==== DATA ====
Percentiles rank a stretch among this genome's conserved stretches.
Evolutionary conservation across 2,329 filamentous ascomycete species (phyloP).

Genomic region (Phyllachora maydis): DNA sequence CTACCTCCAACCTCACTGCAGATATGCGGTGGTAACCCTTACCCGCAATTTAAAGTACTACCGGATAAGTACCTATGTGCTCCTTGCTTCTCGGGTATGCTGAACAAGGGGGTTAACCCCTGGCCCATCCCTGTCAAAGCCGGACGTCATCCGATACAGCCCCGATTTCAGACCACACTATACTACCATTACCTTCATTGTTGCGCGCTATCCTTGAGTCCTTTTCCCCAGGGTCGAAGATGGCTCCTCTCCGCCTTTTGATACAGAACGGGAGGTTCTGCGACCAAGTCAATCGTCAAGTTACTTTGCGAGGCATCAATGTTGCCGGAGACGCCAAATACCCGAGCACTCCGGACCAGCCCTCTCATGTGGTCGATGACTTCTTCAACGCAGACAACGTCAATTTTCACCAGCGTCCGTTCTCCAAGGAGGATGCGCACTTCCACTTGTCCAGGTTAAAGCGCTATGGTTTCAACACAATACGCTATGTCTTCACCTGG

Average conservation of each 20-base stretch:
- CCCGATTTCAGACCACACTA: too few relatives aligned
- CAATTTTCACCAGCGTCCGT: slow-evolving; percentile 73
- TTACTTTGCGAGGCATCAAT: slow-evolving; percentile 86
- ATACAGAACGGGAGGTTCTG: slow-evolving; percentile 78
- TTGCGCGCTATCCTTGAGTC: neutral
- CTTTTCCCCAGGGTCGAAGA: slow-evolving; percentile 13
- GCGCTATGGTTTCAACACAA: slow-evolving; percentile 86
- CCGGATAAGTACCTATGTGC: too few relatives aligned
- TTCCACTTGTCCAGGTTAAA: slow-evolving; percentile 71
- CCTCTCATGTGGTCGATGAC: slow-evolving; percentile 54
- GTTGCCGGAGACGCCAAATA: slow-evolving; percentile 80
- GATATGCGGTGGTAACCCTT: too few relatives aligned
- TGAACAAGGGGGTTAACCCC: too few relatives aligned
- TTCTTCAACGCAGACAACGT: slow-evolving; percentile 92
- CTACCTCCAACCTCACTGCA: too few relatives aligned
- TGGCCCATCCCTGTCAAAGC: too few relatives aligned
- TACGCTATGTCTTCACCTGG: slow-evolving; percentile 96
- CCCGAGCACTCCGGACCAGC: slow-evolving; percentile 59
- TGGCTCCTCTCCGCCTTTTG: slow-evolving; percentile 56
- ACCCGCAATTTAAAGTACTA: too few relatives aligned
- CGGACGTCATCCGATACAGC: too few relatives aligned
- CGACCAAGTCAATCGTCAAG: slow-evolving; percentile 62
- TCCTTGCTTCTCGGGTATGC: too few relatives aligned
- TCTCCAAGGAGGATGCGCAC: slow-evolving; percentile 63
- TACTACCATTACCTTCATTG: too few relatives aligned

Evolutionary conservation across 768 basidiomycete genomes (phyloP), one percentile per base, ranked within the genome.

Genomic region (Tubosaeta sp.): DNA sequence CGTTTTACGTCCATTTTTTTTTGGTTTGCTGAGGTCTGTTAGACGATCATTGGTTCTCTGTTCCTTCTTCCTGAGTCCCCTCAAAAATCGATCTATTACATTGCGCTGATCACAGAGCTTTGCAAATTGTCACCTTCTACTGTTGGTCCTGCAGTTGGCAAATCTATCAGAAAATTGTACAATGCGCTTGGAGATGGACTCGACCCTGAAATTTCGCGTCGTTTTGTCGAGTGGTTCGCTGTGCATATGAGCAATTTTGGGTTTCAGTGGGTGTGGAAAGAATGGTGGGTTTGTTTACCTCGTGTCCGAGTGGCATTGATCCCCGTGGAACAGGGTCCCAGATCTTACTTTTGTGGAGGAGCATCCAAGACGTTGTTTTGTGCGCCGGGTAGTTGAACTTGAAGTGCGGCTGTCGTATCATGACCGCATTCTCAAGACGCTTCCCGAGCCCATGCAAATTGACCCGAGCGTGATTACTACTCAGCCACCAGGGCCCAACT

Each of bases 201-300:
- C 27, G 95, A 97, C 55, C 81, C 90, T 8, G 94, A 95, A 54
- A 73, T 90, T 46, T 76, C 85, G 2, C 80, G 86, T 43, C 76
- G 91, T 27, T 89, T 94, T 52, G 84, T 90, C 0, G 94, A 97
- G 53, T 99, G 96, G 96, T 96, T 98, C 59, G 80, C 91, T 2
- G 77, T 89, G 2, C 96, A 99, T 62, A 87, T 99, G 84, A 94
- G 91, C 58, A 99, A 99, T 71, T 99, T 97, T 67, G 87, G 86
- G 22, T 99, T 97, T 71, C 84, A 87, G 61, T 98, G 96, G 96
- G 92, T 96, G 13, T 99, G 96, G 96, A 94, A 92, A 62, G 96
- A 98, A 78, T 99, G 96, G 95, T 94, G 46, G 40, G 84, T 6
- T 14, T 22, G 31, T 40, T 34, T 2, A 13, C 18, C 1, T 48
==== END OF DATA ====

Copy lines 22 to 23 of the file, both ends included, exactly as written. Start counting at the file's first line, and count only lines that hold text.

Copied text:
- CCCGAGCACTCCGGACCAGC: slow-evolving; percentile 59
- TGGCTCCTCTCCGCCTTTTG: slow-evolving; percentile 56